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15 suggestions to make RERA more effective

For effective implementation of RERA, states should refrain from introducing exceptions to the definition of ongoing projects and government agencies must be made accountable for delay in granting approvals

Vandana Ramnani @vandanaramnani1

Seven days from now, the Central Real Estate (Regulation and Development) Act 2016 will complete one year of implementation. Till date, a total of 27,000 real estate projects have been registered with the regulatory authorities across the country. As many as 27 states and union territories have notified rules under RERA so far and 16 states and union territories have a fully operational web portal for enabling online registration of real estate projects and agents. But much more needs to be accomplished.

Most states have diluted rules to favour developers. Many states have moved away from the Centre’s definition of ongoing projects and excluded projects for which lease deeds of either 50 percent or 60 percent of the apartments have been executed or for which partial completion or occupation certificates have been obtained by the developer. This leaves little hope for homebuyers stuck with old unfinished projects.

An Assocham report titled 'RERA as growth impetus: Does the Promise Hold Out On The Ground has made 15 suggestions to make RERA more transparent. Among other things, it has said that states should refrain from introducing exceptions to the definition of ongoing projects, government agencies should be made accountable for delay in granting approvals, a uniform payment schedule should be put in place for home buyers across states, that both Centre and states must collectively resolve any future conflict arising out of RERA implementation and that alternative formal financing modes such as REITS and endowment funds should be made available to developers. Homebuyers should be clearly defined under the category of creditors to avoid conflict between IBC and RERA.

Here are some of the suggestions made by the report prepared by Thought Arbitrage Research Institute (TARI) jointly with ASSOCHAM.

  1. States should refrain from introducing exceptions to the definition of ongoing projects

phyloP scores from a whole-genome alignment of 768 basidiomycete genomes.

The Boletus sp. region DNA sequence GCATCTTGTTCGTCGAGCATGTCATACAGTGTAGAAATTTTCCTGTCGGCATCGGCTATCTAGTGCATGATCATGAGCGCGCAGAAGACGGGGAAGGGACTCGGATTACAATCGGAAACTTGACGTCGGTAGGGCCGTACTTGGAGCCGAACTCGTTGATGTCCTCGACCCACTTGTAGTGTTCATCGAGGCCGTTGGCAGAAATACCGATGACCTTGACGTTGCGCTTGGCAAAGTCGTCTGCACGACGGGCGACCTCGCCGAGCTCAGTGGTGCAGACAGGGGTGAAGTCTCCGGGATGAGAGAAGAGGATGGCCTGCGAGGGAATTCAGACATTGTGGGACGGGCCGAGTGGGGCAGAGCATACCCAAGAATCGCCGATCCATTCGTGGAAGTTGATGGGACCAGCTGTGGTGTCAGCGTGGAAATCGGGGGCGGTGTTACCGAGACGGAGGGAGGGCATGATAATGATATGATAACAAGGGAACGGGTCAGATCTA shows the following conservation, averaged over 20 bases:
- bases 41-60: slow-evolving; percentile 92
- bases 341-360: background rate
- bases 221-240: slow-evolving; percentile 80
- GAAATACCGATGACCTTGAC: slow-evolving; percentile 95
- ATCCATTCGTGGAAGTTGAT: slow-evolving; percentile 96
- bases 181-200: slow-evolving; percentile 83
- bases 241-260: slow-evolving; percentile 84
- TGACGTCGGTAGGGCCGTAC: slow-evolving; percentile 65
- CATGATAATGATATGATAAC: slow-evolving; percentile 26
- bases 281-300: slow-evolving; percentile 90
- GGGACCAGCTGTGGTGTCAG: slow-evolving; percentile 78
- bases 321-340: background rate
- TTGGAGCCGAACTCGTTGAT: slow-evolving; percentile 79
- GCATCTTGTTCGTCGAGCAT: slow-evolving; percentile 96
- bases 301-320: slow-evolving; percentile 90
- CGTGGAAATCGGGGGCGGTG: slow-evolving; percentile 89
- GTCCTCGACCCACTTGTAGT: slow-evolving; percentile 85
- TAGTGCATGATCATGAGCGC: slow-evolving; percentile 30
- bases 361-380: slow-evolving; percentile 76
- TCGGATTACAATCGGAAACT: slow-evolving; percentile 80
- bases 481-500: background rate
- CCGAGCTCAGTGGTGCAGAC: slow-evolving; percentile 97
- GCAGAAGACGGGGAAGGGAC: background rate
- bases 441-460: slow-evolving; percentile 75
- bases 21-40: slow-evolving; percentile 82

Dilution of the definition of “ongoing projects” creates a conflict with one of the main objectives of RERA, which is to provide transparency and better delivery to the home buyers. Central RERA is quite clear on this issue.

States should refrain from introducing exceptions (as is the case with many states) and uphold the simple yet very clear definition of “ongoing projects”.

  1. Make government agencies accountable for the delay in granting approvals


Delay in granting required government approvals for a real estate project (like ownership certificate, land use conversion, environmental and pollution no-objection certificates, non-encumbrance, road access and other related infrastructure related approvals) can delay projects.

To broaden the scope of RERA, an objective performance assessment of various government agencies in the process of granting various approvals should be incorporated in the Act for closer scrutiny. If each and every approval process is legally made time bound, it will prevent the probability of delay in delivery.

  1. Single-window disbursal of all regulatory approvals


Digitisation of the documentation/approval process, integration of certain clearances at Master Plan level, outsourcing certain procedures to competent third parties – among other related initiatives can drastically reduce the time taken for approvals and clearances.

Risk-based classification of all building proposals can fast-track permission procedures. Low-risk constructions proposals made by competent professionals may start with some automatic approvals based on self-declaration and high-risk proposals can be submitted online and be approved within 15-30 days of time. Expediting the process of approvals will also depend upon the effective establishment of a single-window system for this purpose

  1. RERA provisions for punishment of violations, in the form of imprisonment and fine, should be kept intact in all state laws


States should do away with the compounding options of imprisonment/ penalties in state laws for different violations.

Central RERA 2016 recommends imprisonment for a term, extendable up to 3 years, or fine which may go up to 10% of the estimated cost of the real estate project, or both, in case of non-compliance – for developer, real estate agent and buyer. But, except for Kerala all other states and union territories have added a clause of compounding of offence to avoid imprisonment, and Goa draft is silent on this.

RERA is a quasi-judicial body, and instilling faith in its redressal mechanism will require, to a large extent, trusting its judgement to redress. So, instead of creating a replacement of any specific punishment the Central RERA provisions for punishment of violations, in the form of imprisonment and fine, should be kept intact in all state Laws – leaving the actual judgement to the regulator itself.